Once he was well-known in the lily world, Ronald Reagan continued to rise in the realm of botany. He invented at least four new kinds of vegetable, and learned the language used in private communications between berries. Such was his fame, and his expertise, that he was named Ambassador to the Plant Kingdom before the age of fifty.

Ronald Reagan spent many successful years as the American Plant Ambassador, even becoming a close personal friend of the Plant King – no easy task for anyone, let alone a foreign diplomat. Alas, when his mandate finally ended, he found the America to which he returned much changed from the place he had left. No longer were the vegetables he had invented common fare. No longer did he have a standing invitation to the private dinner parties of berries. And in the circles of America’s elite, it had fallen out of fashion to be able to identify every houseplant by scientific and personal name.

He felt out of place. Unwanted. So Ronald Reagan let himself disappear from the botanical America of his youth, and made his way to Canada to live out his obscurity in peace, where he could indulge his botanical enthusiasms without any of the scrutiny that is focused on an ex-ambassador. There he attained the age of one hundred, and there he remains still, frozen eternally at one hundred years old in the heart of a sugar maple where he made his home.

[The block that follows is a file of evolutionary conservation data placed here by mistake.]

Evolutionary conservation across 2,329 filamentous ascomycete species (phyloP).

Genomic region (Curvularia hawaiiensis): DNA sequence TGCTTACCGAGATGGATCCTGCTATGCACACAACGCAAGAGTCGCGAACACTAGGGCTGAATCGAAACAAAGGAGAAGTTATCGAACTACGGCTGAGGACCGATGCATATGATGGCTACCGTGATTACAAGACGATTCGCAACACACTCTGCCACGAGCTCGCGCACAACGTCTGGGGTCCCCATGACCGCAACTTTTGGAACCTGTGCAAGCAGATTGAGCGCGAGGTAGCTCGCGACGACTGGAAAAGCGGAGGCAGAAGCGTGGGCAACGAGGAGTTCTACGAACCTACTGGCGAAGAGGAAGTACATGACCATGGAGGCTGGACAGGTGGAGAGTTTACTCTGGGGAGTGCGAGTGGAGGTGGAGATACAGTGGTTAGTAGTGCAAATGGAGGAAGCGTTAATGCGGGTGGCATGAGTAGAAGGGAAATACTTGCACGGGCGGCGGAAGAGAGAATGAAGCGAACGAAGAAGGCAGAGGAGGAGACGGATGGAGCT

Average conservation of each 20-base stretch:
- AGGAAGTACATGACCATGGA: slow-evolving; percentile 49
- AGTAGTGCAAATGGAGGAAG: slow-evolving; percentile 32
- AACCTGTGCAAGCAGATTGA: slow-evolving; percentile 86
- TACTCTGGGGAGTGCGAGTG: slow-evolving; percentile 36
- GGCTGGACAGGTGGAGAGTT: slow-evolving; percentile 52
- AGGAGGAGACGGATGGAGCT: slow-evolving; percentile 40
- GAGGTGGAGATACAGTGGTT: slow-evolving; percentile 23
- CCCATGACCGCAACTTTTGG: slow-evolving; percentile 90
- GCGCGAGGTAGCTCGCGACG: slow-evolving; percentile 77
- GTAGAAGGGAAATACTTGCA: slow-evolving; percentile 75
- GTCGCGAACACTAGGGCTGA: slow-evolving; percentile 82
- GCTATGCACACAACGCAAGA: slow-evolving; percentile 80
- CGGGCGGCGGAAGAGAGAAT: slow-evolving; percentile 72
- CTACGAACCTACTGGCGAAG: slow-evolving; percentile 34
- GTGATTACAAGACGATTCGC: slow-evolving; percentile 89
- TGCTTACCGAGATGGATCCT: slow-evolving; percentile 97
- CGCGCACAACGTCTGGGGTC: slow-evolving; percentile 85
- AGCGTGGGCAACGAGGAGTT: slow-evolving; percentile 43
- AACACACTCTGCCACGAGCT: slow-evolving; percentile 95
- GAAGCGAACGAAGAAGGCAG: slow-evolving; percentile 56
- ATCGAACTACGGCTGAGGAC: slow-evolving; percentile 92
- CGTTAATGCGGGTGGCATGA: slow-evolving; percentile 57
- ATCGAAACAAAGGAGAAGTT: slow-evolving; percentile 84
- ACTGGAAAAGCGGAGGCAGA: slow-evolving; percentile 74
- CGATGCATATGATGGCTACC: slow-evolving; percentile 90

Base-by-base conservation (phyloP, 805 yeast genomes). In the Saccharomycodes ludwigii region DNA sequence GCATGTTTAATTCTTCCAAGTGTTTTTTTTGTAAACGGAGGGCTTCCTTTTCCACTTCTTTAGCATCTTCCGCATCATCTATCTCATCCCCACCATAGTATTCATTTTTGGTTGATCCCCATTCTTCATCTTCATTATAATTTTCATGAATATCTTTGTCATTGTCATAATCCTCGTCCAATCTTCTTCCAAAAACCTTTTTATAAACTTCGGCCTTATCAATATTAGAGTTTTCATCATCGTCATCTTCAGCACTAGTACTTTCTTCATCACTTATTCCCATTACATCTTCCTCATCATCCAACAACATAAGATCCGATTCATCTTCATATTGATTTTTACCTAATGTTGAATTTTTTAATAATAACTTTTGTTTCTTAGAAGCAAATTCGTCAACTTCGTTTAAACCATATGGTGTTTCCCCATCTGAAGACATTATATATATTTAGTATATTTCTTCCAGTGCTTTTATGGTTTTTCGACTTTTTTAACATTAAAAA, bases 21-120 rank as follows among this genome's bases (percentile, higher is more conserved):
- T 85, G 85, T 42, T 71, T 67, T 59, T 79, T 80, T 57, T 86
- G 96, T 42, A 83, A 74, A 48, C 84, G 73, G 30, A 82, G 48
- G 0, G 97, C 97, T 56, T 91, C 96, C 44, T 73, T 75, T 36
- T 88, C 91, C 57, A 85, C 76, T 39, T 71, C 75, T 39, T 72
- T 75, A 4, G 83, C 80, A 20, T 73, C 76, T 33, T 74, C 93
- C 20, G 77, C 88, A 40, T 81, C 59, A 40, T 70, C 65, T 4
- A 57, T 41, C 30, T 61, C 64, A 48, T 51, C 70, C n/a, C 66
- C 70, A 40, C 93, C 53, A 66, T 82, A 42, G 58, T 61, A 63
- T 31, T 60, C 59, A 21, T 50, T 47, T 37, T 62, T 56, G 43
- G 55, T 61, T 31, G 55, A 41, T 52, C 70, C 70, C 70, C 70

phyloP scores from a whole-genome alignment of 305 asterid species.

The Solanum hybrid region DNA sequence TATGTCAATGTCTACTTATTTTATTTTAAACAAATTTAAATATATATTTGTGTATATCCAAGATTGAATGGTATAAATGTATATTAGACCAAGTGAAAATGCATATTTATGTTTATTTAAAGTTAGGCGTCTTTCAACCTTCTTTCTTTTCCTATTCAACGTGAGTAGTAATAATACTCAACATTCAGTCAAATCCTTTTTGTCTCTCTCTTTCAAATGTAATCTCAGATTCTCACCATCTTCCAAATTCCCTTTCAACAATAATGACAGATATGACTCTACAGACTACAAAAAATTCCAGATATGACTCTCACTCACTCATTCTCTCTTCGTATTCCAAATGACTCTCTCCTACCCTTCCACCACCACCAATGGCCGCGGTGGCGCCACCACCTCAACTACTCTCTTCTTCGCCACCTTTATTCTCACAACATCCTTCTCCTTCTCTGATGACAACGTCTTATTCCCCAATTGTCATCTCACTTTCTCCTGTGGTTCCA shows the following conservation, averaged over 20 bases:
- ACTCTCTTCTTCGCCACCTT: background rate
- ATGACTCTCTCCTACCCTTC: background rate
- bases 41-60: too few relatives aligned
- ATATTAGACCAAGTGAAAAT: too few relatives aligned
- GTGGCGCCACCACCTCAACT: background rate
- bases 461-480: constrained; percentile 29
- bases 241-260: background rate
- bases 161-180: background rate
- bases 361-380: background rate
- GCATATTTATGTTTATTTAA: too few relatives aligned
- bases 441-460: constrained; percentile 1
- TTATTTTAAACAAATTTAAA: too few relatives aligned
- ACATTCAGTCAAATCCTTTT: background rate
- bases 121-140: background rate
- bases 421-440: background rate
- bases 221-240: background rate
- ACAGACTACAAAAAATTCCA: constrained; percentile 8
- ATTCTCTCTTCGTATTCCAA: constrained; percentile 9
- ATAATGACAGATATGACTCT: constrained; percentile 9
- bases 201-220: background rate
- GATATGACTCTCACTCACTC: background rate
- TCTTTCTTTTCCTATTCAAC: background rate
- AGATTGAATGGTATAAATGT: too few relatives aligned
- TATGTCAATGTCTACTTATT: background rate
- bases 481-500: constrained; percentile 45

Disclaimer: the above post contains inaccuracies. Ronald Reagan may not have been the first to discover the uses of lily pads.

Briar Roses

Hello and welcome back to another week of perfidy and prevarication here at Factually Deficient! Before I embark on answering this week’s question, I would like to take a moment to implore my loyal readers to continue to send me your queries, questions, and quiddities to answer here on this blog! Only with the questions submitted by my readers – on any topic that strikes your fancy, animal vegetable, or mineral; and submitted through any method known to man – can I continue to tell the lies that sustain my livelihood.

And now, with no further ado, I will answer a question posed to this blog by loyal reader Endless Sea. This question pertains to information previously divulged here regarding the flower the aurora; in response to Factually Deficient’s explanation of how this flower takes root, Endless asked of the aurora: